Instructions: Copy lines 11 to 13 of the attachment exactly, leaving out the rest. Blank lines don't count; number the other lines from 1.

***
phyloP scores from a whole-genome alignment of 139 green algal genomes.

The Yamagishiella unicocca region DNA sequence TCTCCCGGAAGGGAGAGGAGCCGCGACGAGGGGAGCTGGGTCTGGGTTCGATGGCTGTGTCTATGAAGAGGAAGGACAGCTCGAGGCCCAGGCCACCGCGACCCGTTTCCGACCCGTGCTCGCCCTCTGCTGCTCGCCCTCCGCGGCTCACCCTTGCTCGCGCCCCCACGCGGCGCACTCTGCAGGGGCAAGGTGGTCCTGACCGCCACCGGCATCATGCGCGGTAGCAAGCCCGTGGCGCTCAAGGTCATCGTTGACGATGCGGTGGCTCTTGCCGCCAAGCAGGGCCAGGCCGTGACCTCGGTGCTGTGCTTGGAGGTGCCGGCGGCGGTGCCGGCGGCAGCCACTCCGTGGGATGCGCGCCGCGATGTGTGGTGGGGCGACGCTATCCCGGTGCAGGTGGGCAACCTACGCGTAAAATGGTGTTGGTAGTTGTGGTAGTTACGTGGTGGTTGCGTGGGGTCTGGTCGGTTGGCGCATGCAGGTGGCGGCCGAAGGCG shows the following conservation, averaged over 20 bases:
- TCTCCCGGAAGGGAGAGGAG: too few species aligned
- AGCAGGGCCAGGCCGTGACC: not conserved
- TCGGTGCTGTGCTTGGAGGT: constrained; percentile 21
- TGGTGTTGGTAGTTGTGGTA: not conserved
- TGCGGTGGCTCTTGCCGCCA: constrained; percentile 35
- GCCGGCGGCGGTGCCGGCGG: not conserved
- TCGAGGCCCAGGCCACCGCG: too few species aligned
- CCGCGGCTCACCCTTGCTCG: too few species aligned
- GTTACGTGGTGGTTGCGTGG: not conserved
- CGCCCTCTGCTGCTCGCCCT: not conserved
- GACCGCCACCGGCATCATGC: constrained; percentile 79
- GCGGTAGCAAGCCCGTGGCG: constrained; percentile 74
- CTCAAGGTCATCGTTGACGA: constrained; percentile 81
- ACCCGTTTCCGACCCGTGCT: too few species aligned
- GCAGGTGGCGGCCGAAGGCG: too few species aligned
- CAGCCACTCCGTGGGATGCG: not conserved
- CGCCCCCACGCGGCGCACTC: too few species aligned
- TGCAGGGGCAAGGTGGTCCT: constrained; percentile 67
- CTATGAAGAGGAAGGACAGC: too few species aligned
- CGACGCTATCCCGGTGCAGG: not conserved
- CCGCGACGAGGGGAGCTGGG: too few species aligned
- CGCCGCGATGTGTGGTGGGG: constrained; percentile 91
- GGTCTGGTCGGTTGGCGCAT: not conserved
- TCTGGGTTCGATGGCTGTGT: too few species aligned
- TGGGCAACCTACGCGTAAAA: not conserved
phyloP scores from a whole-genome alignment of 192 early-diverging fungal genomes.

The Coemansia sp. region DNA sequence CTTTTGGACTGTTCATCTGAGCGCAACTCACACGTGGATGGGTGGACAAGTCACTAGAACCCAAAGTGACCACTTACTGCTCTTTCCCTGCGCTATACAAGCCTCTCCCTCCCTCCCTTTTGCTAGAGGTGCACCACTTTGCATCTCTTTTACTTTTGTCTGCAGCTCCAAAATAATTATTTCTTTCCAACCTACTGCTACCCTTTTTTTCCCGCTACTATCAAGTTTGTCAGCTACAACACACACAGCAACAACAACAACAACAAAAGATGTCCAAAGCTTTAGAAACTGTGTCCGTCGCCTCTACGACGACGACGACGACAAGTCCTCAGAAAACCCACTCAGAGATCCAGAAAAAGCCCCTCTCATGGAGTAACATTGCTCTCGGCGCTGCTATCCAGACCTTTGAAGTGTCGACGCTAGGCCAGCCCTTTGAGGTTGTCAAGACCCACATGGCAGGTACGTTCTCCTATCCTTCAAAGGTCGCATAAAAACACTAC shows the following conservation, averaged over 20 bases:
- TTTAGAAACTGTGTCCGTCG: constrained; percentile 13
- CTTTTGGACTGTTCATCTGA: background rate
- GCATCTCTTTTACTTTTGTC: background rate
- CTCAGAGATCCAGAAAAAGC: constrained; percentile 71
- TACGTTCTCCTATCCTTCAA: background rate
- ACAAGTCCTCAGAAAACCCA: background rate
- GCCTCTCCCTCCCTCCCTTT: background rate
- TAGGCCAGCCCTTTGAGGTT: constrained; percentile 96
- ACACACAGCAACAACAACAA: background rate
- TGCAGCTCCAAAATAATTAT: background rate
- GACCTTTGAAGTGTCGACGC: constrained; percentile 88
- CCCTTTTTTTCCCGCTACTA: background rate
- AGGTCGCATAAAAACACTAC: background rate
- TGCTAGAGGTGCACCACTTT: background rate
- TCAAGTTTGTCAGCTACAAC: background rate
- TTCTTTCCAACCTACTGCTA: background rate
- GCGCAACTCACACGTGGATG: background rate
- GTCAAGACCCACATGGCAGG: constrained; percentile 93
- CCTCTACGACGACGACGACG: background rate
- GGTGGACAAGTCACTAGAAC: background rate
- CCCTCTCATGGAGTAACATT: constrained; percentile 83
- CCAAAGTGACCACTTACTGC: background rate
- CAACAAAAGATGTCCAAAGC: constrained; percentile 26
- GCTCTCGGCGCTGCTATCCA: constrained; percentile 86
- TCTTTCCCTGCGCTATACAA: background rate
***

- GTTACGTGGTGGTTGCGTGG: not conserved
- CGCCCTCTGCTGCTCGCCCT: not conserved
- GACCGCCACCGGCATCATGC: constrained; percentile 79